Monday, July 30, 2012

Emigration (Illustrated)

I am coming to the end of W.G. Sebald's The Emigrants, which is a sort of novel made up of four narratives that tell the life stories of four Jewish emigrants who left Germany (and maybe Austria, too) to escape the Nazi regime. Some of them ended up in America, some in England though The Emigrants travels over a large swath of the globe to follow the diaspora. Sebald includes pictures in the book, alleged photos of the characters, bits of their property, photos of where they lived, etc. The images are, I imagine, attempts to increase the verisimilitude of the fictional biographies. I'm just going to admit that for me, the pictures added nothing to the experience.

Over the course of the four biographies we also get the story, in bits and pieces, of the narrator's own life and we're shown how his emigration from the Continent mirrors the experiences of his predecessors. The primary forces in the emigrant experience being a sense of historical disconnection and a growing feeling of despair. Little by little, the air escapes from the narrative and even while we're reading descriptions of beautiful mountain landscapes the book becomes ever more claustrophobic and hopeless.

Which, maybe, is the point Sebald was trying to make: that the experience of Jewish emigrants from Germany during the rise of National Socialism is a form of death, a separation--or perhaps an amputation is better--from not only the basic idea of "home" but from a sense of belonging to reality itself. The images of the characters accumulate and overlap and begin to build a sort of picture (the final story in the book revolves around a painter who builds up pigment on the canvas and then scrapes it off and then adds more paint, layering residue while amassing a mound of paint chips in the center of his studio; this is all a vivid metaphor for what Sebald seems to be doing with the novel) that remains unfocused and incomplete, possibly because the emigrant experience renders one incomplete.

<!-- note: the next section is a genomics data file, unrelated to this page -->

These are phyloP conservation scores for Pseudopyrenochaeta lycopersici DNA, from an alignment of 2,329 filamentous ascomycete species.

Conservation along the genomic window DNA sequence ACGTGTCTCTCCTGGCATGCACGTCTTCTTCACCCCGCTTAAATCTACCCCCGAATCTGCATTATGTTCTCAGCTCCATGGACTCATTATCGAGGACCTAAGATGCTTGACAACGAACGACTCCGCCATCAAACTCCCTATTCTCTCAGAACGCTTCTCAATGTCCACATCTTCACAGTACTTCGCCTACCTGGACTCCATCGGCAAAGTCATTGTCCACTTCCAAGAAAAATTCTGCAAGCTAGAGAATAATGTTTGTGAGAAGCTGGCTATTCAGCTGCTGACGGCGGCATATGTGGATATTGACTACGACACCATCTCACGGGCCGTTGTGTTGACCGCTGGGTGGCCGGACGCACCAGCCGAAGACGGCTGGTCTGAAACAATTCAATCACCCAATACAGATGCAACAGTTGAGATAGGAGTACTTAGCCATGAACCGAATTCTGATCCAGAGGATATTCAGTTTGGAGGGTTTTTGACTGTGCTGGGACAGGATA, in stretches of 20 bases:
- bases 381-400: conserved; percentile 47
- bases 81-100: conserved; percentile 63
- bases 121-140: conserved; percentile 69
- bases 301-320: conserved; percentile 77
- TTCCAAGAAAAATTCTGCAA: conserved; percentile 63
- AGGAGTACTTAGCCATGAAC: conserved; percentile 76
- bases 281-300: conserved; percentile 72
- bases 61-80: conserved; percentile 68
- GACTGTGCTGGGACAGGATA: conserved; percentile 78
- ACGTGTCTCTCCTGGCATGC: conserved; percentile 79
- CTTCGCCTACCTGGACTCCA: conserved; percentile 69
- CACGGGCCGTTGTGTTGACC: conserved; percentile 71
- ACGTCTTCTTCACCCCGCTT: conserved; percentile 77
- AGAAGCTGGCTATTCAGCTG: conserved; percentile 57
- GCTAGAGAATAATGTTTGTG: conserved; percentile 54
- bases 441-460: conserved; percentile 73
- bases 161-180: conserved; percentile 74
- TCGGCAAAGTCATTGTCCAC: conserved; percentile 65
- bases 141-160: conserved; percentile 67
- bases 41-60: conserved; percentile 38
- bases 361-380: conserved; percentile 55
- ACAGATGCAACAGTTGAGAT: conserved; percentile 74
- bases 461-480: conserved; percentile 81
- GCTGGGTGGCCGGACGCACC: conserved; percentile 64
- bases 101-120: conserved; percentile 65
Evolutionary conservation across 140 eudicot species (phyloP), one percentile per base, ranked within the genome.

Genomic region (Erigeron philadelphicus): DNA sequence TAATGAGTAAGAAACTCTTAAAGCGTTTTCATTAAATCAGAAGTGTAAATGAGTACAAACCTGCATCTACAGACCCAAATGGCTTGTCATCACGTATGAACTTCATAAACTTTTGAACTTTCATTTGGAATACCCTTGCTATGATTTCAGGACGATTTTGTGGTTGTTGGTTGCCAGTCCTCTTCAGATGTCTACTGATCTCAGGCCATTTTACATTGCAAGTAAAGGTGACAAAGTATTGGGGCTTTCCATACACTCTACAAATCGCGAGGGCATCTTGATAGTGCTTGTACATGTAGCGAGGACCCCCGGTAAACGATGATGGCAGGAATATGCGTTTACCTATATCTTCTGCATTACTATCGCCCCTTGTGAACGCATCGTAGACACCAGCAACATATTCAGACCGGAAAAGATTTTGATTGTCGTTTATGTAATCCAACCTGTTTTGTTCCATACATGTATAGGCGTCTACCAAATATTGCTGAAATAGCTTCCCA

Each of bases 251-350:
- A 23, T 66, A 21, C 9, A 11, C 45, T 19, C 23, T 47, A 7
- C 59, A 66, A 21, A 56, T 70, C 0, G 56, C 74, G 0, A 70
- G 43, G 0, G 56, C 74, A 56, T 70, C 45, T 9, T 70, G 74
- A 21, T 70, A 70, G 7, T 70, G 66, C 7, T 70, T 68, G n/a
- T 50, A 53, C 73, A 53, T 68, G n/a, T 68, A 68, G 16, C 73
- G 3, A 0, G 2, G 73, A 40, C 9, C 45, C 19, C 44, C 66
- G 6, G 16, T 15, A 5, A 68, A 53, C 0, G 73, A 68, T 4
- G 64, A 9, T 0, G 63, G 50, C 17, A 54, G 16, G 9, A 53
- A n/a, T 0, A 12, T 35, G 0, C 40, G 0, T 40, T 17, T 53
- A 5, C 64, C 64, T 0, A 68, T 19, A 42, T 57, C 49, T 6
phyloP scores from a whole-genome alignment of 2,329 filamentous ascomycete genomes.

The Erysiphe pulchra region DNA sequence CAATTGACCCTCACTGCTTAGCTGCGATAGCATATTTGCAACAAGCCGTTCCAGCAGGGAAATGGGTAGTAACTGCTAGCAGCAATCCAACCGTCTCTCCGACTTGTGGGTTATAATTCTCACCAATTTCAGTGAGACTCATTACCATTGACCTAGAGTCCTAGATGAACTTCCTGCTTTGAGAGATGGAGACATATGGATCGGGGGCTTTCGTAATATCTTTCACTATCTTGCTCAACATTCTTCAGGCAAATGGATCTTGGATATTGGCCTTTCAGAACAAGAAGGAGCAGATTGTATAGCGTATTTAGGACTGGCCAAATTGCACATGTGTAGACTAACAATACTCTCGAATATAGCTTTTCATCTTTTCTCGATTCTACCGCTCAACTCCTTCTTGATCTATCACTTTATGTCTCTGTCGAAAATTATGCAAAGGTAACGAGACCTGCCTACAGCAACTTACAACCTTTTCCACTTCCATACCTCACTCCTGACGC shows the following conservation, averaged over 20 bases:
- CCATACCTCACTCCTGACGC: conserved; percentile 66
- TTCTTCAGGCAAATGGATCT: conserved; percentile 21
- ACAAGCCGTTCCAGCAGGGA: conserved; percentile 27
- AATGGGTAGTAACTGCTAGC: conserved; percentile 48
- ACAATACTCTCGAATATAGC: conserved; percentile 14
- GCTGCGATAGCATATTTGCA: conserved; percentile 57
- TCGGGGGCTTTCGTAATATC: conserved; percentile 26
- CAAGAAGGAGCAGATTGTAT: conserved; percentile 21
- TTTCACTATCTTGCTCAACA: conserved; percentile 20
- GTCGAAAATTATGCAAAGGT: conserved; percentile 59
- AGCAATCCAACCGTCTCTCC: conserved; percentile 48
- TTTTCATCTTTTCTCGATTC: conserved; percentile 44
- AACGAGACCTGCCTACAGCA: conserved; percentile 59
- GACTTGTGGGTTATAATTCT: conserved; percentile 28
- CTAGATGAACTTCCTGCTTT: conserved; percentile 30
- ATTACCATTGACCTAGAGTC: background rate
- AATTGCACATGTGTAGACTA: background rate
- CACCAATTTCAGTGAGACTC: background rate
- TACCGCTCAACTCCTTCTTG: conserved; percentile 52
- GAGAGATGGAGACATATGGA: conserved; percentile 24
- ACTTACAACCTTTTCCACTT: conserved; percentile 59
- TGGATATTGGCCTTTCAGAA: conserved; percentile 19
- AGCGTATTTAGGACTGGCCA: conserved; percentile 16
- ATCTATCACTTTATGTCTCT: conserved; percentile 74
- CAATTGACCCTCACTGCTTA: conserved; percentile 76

It's interesting reading this book on the heels of Nabokov's Pnin, also a book about emigrants and separation from one's "home" culture. Nabokov himself, as it happens, makes recurring cameo appearances in The Emigrants in his guise as butterfly collector.

So this is an interesting book and no mistaking, and a good deal of the last half of it seems to be about writing (or the act of creating art, maybe) as much as it's about identity, and how (maybe) the act of creation is put into a tailspin when the creator's identity is itself in question. As I say: maybe. I don't know. I really am unsure what this book thinks it is. Is it a commentary on Nabokov? Surely it is, at least in part, Nabokov being probably the most famous 20th-century novelist to live as an emigre after having fled a repressive regime. But what's the comment? I don't know. Does the famous emigre author with a butterfly net represent the quest to capture something? That seems a bit hamfisted as a metaphor, so I just don't know.

I also regret that the prose (at least in this translation) retains the same tone for the length of the narrative and after a while the unchanging manner of telling the story began to put me to sleep. I've had some rough stretches where I really had to work to keep my attention on the page. Sebald doesn't vary his speech over the 200-odd pages of The Emigrants. It's lovely speech, but after a while the sameness of his manner began to turn the prose into an invisible substance I could no longer see. So while this is an intriguing narrative (I hesitate to call it a novel), I can't go so far as to join the chorus proclaiming it a masterpiece. I have the feeling that this is going to be one of those books that becomes more important to me as time passes, whose influence I feel over time, long after I've finished reading. We'll see. For now, I admit that I just don't get this book. Is that what I've been trying to say all this time? Yes: I just don't get this book.

Meanwhile, Mighty Reader has given me her final comments on the soon-to-be-edited-by-the-publisher novel The Astrologer. She is a very helpful reader and explained to me how my protagonist's timeline actually works. I am awful with timelines and even thinking about it now gives me a sort of fuzzy headache. But Mighty Reader is able to approach my novels with the eye of a non-fiction editor (as well as with the eyes of a smart fiction reader) so she can spot the continuity errors I've introduced. I do however invoke my authorial veto power and will be leaving the Achilles episode in the final chapter. Because there can never be too many references to the classics of antiquity.


  1. The images are, I would suggest, attempts to undermine the verisimilitude.

  2. When the faked photo of the book burning was introduced, I began to suspect all the other images. However, that doesn't help me understand what Sebald is doing. It's a book about forgetfulness and the falsity of memory, maybe? People claim to have forgotten everything but then supply the narrator with highly-detailed memories they shouldn't have? Is this a book about rewriting our pasts? Did the travels of the rich gambler and his older gay butler/partner happen or not? I have no idea at all. I don't know what all these signifiers signify.